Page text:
Kelley Weiss/Capital Public Radio News
Thousands of low-income California kids who need health insurance might have to wait because of the state budget crisis. The Healthy Families board is expected to freeze enrollment Monday.
The Healthy Families program covers nearly a million low-income kids in California. Pediatrician Dr. Richard Pan sees many children in this program at his UC Davis clinic.
“Knock…Hello, hi good seeing you, hello, how are you? OK so you’re both here for check ups?"
Pan is making sure everything’s OK with Solomon Garcia’s two boys, who are 12 and 11. Garcia says his children have been enrolled in Healthy Families for more than 10 years. He lost his job about a year ago and says this program is more important than ever. Garcia says he’s worried about the thousands of families who might not get coverage.
“A lot of people really need to have it now, you know this kind of support like Healthy Family, because otherwise it’s really hard without insurance.”
And Dr. Pan says it is hard to keep tabs on kids when they don’t have health insurance.
“Unfortunately children themselves and their conditions don’t wait. So the children will get older they won’t get their health screenings, they won’t get their immunizations and they may get sicker and end up using the emergency room while waiting for health care coverage.”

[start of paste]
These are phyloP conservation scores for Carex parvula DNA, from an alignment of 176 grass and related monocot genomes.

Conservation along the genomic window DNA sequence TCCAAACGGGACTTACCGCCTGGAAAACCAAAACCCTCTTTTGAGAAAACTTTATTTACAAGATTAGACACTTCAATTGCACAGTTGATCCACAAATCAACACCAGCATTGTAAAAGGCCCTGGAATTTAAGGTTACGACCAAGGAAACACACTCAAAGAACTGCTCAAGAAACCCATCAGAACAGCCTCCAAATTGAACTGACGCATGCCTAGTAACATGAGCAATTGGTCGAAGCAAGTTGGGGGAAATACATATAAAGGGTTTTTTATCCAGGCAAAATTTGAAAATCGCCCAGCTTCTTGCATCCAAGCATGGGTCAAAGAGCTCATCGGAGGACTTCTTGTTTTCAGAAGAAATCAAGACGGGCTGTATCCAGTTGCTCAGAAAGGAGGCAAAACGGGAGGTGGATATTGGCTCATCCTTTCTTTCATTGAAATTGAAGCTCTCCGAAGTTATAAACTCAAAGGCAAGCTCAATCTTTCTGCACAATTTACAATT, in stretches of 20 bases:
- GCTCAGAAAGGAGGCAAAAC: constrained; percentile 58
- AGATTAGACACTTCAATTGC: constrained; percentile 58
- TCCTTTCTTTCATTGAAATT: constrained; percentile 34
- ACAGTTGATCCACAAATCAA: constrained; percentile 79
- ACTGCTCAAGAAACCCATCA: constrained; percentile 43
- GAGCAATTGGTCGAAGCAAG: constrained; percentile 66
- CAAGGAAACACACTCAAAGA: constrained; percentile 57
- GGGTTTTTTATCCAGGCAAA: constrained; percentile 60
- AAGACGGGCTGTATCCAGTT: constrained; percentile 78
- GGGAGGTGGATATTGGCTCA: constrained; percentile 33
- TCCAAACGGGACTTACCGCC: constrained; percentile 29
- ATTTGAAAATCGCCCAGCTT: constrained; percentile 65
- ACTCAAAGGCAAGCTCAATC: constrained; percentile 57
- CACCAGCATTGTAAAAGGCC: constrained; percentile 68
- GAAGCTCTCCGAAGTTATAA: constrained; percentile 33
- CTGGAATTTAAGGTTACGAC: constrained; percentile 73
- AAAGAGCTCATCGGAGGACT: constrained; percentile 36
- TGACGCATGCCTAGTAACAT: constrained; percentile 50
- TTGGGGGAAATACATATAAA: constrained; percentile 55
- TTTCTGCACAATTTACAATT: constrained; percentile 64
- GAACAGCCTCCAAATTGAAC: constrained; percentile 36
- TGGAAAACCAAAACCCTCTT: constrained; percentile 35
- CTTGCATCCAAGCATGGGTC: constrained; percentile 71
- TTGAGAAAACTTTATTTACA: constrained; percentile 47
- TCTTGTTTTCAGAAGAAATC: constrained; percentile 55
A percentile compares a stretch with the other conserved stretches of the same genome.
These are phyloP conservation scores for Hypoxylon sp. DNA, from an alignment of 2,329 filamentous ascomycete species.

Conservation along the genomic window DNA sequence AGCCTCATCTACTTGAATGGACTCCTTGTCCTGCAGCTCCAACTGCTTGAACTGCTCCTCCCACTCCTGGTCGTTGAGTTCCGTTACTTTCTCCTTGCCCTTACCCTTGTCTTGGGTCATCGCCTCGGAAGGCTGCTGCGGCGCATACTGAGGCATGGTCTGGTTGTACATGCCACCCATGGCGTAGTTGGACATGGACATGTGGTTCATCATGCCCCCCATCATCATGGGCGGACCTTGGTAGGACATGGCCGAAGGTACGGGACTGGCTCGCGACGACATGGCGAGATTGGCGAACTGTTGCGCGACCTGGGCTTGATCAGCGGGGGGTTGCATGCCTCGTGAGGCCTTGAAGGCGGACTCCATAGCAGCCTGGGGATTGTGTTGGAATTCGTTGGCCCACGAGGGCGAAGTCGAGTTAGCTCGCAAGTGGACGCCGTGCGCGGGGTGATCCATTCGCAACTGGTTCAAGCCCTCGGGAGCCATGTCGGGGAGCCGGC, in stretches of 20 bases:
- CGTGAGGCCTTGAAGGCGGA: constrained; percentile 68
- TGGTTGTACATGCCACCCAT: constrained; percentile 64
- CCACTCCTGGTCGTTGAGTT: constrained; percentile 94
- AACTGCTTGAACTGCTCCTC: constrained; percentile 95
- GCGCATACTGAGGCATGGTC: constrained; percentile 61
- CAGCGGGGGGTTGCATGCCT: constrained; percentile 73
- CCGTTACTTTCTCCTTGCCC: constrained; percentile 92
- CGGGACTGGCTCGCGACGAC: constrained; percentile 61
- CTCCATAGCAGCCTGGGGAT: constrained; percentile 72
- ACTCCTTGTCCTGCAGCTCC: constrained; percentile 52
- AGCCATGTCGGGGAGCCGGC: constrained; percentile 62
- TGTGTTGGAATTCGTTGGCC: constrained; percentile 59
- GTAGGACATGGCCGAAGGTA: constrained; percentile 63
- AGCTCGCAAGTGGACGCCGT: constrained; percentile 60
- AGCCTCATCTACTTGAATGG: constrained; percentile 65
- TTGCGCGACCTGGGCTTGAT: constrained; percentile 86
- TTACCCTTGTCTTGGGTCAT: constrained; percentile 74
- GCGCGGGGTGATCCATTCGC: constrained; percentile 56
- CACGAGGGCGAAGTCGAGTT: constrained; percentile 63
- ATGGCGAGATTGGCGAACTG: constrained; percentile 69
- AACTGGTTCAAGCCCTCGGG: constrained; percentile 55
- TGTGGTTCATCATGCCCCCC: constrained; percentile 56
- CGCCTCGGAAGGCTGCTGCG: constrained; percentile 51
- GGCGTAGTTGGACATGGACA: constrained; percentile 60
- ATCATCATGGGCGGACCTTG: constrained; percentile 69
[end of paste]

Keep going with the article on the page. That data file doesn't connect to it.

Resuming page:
Although the expected enrollment freeze could cause these problems Healthy Families has to prepare for less funding. That’s according to Lesley Cummings, the executive director of the Healthy Families board.
She says lawmakers are hashing out the budget that could result in a $90 million cut to Healthy Families. But Cummings says by law the program can’t go in debt, and that leaves the board with few options.
“The board, knowing that even though the budget’s not done, if they don’t start July 1st to do a wait list, it would have to make much more severe actions later.”
Cumming’s says the enrollment cap would start in the beginning of July. She says that would mean more than 350,000 kids wouldn’t get health insurance in the next year. And to make matters worse Cummings says demand is up for Healthy Families.
“What’s happening is really difficult and, and, not a place that anybody that cares about children’s health would ever want to go.”
Cummings says the board could avoid the enrollment freeze if it can find money to offset the shortfall. In the past the First 5 Commission has given funding to Healthy Families but there’s no guarantee this time. Cummings also warns in the next few months, the board might have to push kids off the program because of the budget situation.